Friday: Healthwise, this was a crap day. No, I haven’t gotten the Corona-virus, but the body was running on low-gear throughout my working day. Afterwards, I needed to rest, but my body was in so much stress that I wasn’t able to relax. I was also too fatigued to get up and it was the sense of blue sky that finally made me pull myself out of bed. I’ve had 5 good days, so what was the problem now? Yesterday, I had an onion in my vegetable mix and I enjoyed a little bit of chocolate. Damn, which had nuts. I totally forgot. My plan was to stay the away from nuts, to see if would make a positive difference.
I have absolutely no idea what causes this “stress” inside my body, and my only current lead is potential food allergy. So, I’m writing down everything I eat and “score” my days in red (bad), amber (so and so) and green (OK). Hopefully, I can see a pattern after a while…
I wondered what weather I would get, once outside. It had snowed and cleared up multiple times during the day, but right now – it was clear. I decided to go to Rjåhornet, which was a good target – given the amount of daylight left.
I drove to Leikong and we followed the normal route upwards. It was pretty obvious that this was a snow shower day, and the snow showers seemed to be everywhere but just right here…
The first 1/3 of the ascent was fairly easy, but when I reached the snow – everything just got much harder. And now I really felt the fatigue. Still, the energy I got from NOT being in one of those snow showers suppressed the fatigue.
It was really good to reach the top, with all the stunning scenery all around. Now, I was ready to handle a snow shower.
But we got fog instead. For a few minutes. That didn’t matter much, as Karma had to be “fed”…
Then the fog started to lift, and it felt just awesome to be on top of this mountain.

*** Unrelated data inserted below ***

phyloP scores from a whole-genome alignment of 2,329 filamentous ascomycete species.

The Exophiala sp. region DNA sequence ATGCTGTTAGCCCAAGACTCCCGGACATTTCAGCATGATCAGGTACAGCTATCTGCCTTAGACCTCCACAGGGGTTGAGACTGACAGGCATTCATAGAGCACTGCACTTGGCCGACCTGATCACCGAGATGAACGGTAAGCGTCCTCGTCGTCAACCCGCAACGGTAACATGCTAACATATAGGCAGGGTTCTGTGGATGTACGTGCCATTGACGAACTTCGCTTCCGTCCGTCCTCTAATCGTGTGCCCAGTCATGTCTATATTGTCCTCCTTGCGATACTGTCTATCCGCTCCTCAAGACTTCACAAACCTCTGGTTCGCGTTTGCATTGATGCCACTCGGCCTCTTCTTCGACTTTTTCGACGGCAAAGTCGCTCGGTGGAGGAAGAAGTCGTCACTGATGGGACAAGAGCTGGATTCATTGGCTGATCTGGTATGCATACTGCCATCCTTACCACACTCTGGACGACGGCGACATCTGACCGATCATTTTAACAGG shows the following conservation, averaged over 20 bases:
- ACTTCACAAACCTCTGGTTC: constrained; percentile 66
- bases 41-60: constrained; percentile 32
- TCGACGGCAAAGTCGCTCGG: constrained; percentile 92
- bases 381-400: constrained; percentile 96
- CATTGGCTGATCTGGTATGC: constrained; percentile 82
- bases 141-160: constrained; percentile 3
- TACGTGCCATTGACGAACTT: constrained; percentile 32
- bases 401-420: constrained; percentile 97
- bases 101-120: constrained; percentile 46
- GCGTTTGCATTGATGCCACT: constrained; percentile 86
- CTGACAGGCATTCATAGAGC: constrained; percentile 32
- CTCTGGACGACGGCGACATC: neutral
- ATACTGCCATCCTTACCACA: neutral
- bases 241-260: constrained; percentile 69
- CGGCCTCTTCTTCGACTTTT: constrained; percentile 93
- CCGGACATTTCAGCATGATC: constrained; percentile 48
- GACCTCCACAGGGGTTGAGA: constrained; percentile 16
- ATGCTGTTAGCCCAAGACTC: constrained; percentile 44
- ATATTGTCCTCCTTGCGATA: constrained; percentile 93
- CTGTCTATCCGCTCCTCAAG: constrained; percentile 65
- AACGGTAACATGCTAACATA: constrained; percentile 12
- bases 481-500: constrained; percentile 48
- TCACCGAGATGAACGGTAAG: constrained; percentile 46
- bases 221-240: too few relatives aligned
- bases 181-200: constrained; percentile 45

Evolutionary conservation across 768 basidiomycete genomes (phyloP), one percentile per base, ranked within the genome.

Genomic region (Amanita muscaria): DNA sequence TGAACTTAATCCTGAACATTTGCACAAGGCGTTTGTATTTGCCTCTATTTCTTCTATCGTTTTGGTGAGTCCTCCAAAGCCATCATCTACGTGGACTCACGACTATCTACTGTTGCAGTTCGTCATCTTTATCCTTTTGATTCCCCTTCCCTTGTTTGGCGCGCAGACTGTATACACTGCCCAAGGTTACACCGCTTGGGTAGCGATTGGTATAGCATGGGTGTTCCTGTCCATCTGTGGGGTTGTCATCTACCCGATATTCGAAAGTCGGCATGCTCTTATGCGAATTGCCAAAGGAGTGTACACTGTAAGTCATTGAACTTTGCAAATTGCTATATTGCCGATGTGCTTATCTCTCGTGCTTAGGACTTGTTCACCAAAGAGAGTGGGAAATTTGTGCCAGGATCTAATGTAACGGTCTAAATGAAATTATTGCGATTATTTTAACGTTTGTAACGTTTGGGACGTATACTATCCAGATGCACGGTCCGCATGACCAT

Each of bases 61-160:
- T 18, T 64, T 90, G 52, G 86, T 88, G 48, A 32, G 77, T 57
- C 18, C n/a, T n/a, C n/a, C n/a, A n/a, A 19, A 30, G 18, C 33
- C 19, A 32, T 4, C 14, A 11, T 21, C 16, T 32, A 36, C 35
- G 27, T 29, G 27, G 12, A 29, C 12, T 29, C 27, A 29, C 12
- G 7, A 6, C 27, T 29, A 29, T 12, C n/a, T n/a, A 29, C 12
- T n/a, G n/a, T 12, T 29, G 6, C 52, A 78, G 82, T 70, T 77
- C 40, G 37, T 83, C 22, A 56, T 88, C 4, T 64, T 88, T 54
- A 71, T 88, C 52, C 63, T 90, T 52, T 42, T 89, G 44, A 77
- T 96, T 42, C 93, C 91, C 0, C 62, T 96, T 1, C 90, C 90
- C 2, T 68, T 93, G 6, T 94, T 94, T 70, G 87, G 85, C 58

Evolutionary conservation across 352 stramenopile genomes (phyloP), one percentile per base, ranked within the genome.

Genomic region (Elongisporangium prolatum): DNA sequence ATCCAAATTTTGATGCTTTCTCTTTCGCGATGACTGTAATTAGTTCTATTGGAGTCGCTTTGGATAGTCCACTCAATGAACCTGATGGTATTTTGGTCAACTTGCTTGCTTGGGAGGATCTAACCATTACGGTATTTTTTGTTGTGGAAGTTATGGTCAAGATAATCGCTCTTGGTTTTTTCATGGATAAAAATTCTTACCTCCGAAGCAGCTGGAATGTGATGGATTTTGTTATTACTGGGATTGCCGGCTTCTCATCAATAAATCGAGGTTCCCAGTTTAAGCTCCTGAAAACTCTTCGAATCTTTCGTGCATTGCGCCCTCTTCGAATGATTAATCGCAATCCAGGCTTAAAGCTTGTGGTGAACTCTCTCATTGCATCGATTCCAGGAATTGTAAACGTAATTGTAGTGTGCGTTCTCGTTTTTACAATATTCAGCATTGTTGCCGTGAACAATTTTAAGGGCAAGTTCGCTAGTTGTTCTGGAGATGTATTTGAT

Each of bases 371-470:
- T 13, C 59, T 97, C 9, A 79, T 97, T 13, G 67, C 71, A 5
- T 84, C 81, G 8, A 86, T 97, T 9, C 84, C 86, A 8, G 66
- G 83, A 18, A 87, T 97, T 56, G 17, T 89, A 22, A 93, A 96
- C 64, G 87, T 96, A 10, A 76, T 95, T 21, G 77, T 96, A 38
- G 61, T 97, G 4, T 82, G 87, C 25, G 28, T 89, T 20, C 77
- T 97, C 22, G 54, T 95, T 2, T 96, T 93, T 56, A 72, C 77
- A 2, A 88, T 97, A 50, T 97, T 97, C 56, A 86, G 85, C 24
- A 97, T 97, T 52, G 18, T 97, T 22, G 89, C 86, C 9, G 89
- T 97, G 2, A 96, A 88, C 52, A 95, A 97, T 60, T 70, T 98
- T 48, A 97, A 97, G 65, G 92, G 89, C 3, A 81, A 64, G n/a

On the way down, it seemed like we would have nice weather throughout the hike.
But then a “biggie” same along.
The “biggie” first hit the Myrvåg/Dragsund area – where I live.
Then it came our way.
At Bakkehornet (roughly halfway down), I decided to go off-trail down the forest, where I’ve never gone before.
And then we got it…
After a little while off-trail, we stumbled onto a path that I decided to follow. This path led us to Bakkehammaren – a viewpoint that I’ve heard about, but I never knew the location. This was a big bonus! From here, I followed a path down the forest that eventually took us back to the starting point. And – I saw other forks that I’m very eager to explore.
So, all in all – a very, very nice afternoon hike, despite the tough start.
Trip statistics: 6,2km, 610 vertical meters, 2h:03m
Pictures (Canon EOS RP/Iphone8) from the hike:
Saturday: My, oh my – what a wonderful day. This was absolutely the best ski-trip I’ve had on Gurskøya island – ever. But the day didn’t start out so good.
Let’s just say that my weird condition lately is food allergy. Yesterday was a bad day, and today started equally bad. I got up, had breakfast, worked for a couple of hours and then had to go back to bed to rest.
But at noon, the blue sky was just too blue to ignore and I pulled myself out of bed, got dressed and decided to give skiing to Sollia a try.
At Leikongeidet (160m), it didn’t look like this would be an epic ski-trip…
But after 5 minutes, there was enough snow to ski between the turfs and it got better and better my the minute. Karma was in seventh heaven…